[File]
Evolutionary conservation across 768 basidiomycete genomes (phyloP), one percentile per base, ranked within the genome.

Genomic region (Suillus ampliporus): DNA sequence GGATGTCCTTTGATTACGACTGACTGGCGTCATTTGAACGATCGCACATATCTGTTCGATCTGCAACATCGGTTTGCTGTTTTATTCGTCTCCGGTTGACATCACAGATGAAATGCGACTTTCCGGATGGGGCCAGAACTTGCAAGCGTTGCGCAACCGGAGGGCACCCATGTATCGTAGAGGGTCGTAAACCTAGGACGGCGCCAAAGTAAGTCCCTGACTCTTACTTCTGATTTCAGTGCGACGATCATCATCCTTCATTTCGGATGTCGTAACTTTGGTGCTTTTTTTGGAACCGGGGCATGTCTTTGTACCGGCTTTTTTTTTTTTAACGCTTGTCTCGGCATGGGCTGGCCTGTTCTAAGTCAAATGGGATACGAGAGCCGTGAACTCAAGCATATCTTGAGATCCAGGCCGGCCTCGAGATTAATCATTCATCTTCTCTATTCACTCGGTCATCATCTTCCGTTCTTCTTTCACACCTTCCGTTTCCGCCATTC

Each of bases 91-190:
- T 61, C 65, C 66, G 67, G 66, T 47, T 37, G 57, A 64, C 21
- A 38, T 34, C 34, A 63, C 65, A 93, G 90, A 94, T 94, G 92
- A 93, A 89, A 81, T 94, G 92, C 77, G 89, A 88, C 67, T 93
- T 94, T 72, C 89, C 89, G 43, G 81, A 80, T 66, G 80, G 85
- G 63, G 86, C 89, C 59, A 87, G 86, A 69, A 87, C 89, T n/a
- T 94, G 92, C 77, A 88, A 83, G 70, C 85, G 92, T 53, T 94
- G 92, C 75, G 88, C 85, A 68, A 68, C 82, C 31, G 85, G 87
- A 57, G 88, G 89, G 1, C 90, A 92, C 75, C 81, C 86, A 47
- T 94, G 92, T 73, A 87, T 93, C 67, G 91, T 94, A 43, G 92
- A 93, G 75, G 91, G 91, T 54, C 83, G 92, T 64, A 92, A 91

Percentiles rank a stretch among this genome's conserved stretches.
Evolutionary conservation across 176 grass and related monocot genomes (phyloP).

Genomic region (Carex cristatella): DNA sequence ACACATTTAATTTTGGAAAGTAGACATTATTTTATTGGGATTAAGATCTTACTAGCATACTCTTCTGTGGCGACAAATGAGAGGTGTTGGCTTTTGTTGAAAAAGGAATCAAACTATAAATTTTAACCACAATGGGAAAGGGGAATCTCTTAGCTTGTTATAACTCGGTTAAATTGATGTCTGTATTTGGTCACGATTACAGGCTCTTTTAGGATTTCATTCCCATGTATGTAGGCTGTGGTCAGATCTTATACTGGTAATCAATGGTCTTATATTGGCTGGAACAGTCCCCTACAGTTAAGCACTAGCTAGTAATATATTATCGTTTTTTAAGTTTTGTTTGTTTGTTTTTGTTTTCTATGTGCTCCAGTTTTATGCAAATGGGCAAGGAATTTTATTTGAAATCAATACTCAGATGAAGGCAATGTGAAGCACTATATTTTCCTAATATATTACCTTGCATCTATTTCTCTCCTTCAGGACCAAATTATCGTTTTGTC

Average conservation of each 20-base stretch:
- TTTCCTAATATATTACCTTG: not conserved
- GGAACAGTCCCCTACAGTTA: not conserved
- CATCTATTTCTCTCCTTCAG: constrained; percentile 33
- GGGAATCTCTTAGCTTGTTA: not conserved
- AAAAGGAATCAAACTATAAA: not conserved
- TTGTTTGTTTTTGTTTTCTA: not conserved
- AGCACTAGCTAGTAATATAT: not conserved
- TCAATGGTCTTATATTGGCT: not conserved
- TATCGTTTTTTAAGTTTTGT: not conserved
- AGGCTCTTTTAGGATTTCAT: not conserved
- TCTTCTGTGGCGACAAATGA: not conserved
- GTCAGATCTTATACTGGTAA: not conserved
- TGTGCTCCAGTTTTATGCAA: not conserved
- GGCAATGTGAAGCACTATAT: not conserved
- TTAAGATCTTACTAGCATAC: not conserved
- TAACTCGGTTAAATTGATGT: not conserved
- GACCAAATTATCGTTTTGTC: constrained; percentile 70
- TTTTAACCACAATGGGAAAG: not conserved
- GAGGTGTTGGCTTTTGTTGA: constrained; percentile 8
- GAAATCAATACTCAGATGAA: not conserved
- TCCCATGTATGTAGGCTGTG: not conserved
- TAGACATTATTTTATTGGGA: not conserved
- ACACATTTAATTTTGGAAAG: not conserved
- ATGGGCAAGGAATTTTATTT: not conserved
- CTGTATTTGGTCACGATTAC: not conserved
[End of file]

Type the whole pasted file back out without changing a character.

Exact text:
Evolutionary conservation across 768 basidiomycete genomes (phyloP), one percentile per base, ranked within the genome.

Genomic region (Suillus ampliporus): DNA sequence GGATGTCCTTTGATTACGACTGACTGGCGTCATTTGAACGATCGCACATATCTGTTCGATCTGCAACATCGGTTTGCTGTTTTATTCGTCTCCGGTTGACATCACAGATGAAATGCGACTTTCCGGATGGGGCCAGAACTTGCAAGCGTTGCGCAACCGGAGGGCACCCATGTATCGTAGAGGGTCGTAAACCTAGGACGGCGCCAAAGTAAGTCCCTGACTCTTACTTCTGATTTCAGTGCGACGATCATCATCCTTCATTTCGGATGTCGTAACTTTGGTGCTTTTTTTGGAACCGGGGCATGTCTTTGTACCGGCTTTTTTTTTTTTAACGCTTGTCTCGGCATGGGCTGGCCTGTTCTAAGTCAAATGGGATACGAGAGCCGTGAACTCAAGCATATCTTGAGATCCAGGCCGGCCTCGAGATTAATCATTCATCTTCTCTATTCACTCGGTCATCATCTTCCGTTCTTCTTTCACACCTTCCGTTTCCGCCATTC

Each of bases 91-190:
- T 61, C 65, C 66, G 67, G 66, T 47, T 37, G 57, A 64, C 21
- A 38, T 34, C 34, A 63, C 65, A 93, G 90, A 94, T 94, G 92
- A 93, A 89, A 81, T 94, G 92, C 77, G 89, A 88, C 67, T 93
- T 94, T 72, C 89, C 89, G 43, G 81, A 80, T 66, G 80, G 85
- G 63, G 86, C 89, C 59, A 87, G 86, A 69, A 87, C 89, T n/a
- T 94, G 92, C 77, A 88, A 83, G 70, C 85, G 92, T 53, T 94
- G 92, C 75, G 88, C 85, A 68, A 68, C 82, C 31, G 85, G 87
- A 57, G 88, G 89, G 1, C 90, A 92, C 75, C 81, C 86, A 47
- T 94, G 92, T 73, A 87, T 93, C 67, G 91, T 94, A 43, G 92
- A 93, G 75, G 91, G 91, T 54, C 83, G 92, T 64, A 92, A 91

Percentiles rank a stretch among this genome's conserved stretches.
Evolutionary conservation across 176 grass and related monocot genomes (phyloP).

Genomic region (Carex cristatella): DNA sequence ACACATTTAATTTTGGAAAGTAGACATTATTTTATTGGGATTAAGATCTTACTAGCATACTCTTCTGTGGCGACAAATGAGAGGTGTTGGCTTTTGTTGAAAAAGGAATCAAACTATAAATTTTAACCACAATGGGAAAGGGGAATCTCTTAGCTTGTTATAACTCGGTTAAATTGATGTCTGTATTTGGTCACGATTACAGGCTCTTTTAGGATTTCATTCCCATGTATGTAGGCTGTGGTCAGATCTTATACTGGTAATCAATGGTCTTATATTGGCTGGAACAGTCCCCTACAGTTAAGCACTAGCTAGTAATATATTATCGTTTTTTAAGTTTTGTTTGTTTGTTTTTGTTTTCTATGTGCTCCAGTTTTATGCAAATGGGCAAGGAATTTTATTTGAAATCAATACTCAGATGAAGGCAATGTGAAGCACTATATTTTCCTAATATATTACCTTGCATCTATTTCTCTCCTTCAGGACCAAATTATCGTTTTGTC

Average conservation of each 20-base stretch:
- TTTCCTAATATATTACCTTG: not conserved
- GGAACAGTCCCCTACAGTTA: not conserved
- CATCTATTTCTCTCCTTCAG: constrained; percentile 33
- GGGAATCTCTTAGCTTGTTA: not conserved
- AAAAGGAATCAAACTATAAA: not conserved
- TTGTTTGTTTTTGTTTTCTA: not conserved
- AGCACTAGCTAGTAATATAT: not conserved
- TCAATGGTCTTATATTGGCT: not conserved
- TATCGTTTTTTAAGTTTTGT: not conserved
- AGGCTCTTTTAGGATTTCAT: not conserved
- TCTTCTGTGGCGACAAATGA: not conserved
- GTCAGATCTTATACTGGTAA: not conserved
- TGTGCTCCAGTTTTATGCAA: not conserved
- GGCAATGTGAAGCACTATAT: not conserved
- TTAAGATCTTACTAGCATAC: not conserved
- TAACTCGGTTAAATTGATGT: not conserved
- GACCAAATTATCGTTTTGTC: constrained; percentile 70
- TTTTAACCACAATGGGAAAG: not conserved
- GAGGTGTTGGCTTTTGTTGA: constrained; percentile 8
- GAAATCAATACTCAGATGAA: not conserved
- TCCCATGTATGTAGGCTGTG: not conserved
- TAGACATTATTTTATTGGGA: not conserved
- ACACATTTAATTTTGGAAAG: not conserved
- ATGGGCAAGGAATTTTATTT: not conserved
- CTGTATTTGGTCACGATTAC: not conserved